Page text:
• 1964 J. C. Moore developed Gel permeation
  chromatography as a practical method.
       Theoretical Concept:
        Distribution Ratio
• Chromatography is a separation technique
  where component molecules (solutes) in a
  sample mixture are transported by a mobile
  phase over a stationary phase.
• Attraction of the solute for the stationary
  phase results in retardation of its movement
  through the chromatography system.
        Theoretical Concept:
         Distribution Ratio
• Each component or solute is distributed between
  the two phases with an equilibrium established
  defined by the distribution ratio
• Thus for component S
                     [SS] <=> [SM]
  where [SS] is the concentration of S in a unit
  volume of the stationary phase, and [SM] is the
  concentration of S in a unit volume of the mobile
    Theoretical Concept:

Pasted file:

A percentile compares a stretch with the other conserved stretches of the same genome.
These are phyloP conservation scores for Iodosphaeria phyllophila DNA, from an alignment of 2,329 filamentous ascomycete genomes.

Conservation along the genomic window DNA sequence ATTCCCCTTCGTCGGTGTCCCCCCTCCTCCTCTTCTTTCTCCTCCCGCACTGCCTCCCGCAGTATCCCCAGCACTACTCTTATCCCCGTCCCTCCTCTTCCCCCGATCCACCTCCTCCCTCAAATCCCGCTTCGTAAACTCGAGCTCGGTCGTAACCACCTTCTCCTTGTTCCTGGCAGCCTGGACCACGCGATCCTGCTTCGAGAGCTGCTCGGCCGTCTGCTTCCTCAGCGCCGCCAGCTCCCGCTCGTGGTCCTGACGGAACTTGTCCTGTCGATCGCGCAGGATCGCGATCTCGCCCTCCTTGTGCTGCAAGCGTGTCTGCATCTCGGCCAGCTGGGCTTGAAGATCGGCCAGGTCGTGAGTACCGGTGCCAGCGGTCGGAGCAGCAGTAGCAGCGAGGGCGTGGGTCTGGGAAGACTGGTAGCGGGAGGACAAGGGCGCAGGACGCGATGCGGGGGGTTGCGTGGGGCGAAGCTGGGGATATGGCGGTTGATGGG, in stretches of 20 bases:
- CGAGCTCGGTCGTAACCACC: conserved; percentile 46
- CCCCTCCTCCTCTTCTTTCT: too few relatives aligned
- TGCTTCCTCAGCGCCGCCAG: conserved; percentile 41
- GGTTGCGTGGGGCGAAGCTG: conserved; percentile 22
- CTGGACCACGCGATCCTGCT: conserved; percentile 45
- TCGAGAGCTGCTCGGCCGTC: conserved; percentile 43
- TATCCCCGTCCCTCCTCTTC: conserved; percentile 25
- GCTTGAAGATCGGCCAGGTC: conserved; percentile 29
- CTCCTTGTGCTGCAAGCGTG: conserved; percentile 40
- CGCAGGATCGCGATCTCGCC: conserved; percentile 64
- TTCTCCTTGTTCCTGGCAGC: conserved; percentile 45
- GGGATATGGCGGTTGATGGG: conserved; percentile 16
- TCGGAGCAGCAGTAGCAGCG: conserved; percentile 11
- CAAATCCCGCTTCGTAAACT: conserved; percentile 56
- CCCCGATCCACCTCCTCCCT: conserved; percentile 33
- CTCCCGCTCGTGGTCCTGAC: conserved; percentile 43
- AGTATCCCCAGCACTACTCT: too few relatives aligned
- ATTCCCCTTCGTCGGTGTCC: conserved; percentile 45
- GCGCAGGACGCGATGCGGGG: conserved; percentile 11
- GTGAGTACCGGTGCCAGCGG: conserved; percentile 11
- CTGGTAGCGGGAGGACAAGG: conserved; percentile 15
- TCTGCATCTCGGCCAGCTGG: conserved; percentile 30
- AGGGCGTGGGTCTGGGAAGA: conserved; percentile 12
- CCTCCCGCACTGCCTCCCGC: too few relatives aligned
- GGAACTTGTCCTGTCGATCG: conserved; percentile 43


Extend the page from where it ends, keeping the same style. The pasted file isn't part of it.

Distribution Ratio
• The distribution ratio, KS (also called
  as partition ratio or partition
  coefficient), for A, is therefore
              KS = [SS] / [SM]
        Theoretical Concept:
         Distribution Ratio
• Each component separated will have a different value
  for K, reflecting their relative affinities for the
  stationary phase; the generalized form of the
  distribution equation for each component is
                        K = CS / C M
Chromatographic Technique
• Adsorption Chromatography:
  – The stationary phase is a solid on which
    the sample components are adsorbed. The
    mobile phase may be a liquid (liquid-solid
    chromatography) or a gas (gas-solid
  – The components distribute between the
    two phases through a combination of
    sorption and desorption processes.
  Chromatographic Technique

• Partition Chromatography
  – The stationary phase of partition
    chromatography is a liquid supported on an
    inert solid.
  – The mobile phase may be a liquid (liquid-liquid
    partition chromatography) or a gas (gas-liquid
    chromatography, GLC).
   Chromatographic Technique
• Ion Exchange and Size Exclusion Chromatography
  – Ion exchange chromatography uses an ion exchange
    resin as the stationary phase. The mechanism of
    separation is based on ion exchange equilibria.
  – In size exclusion chromatography, solvated molecules
    are separated according to their size by their ability to
    penetrate a sieve like structure (the stationary phase).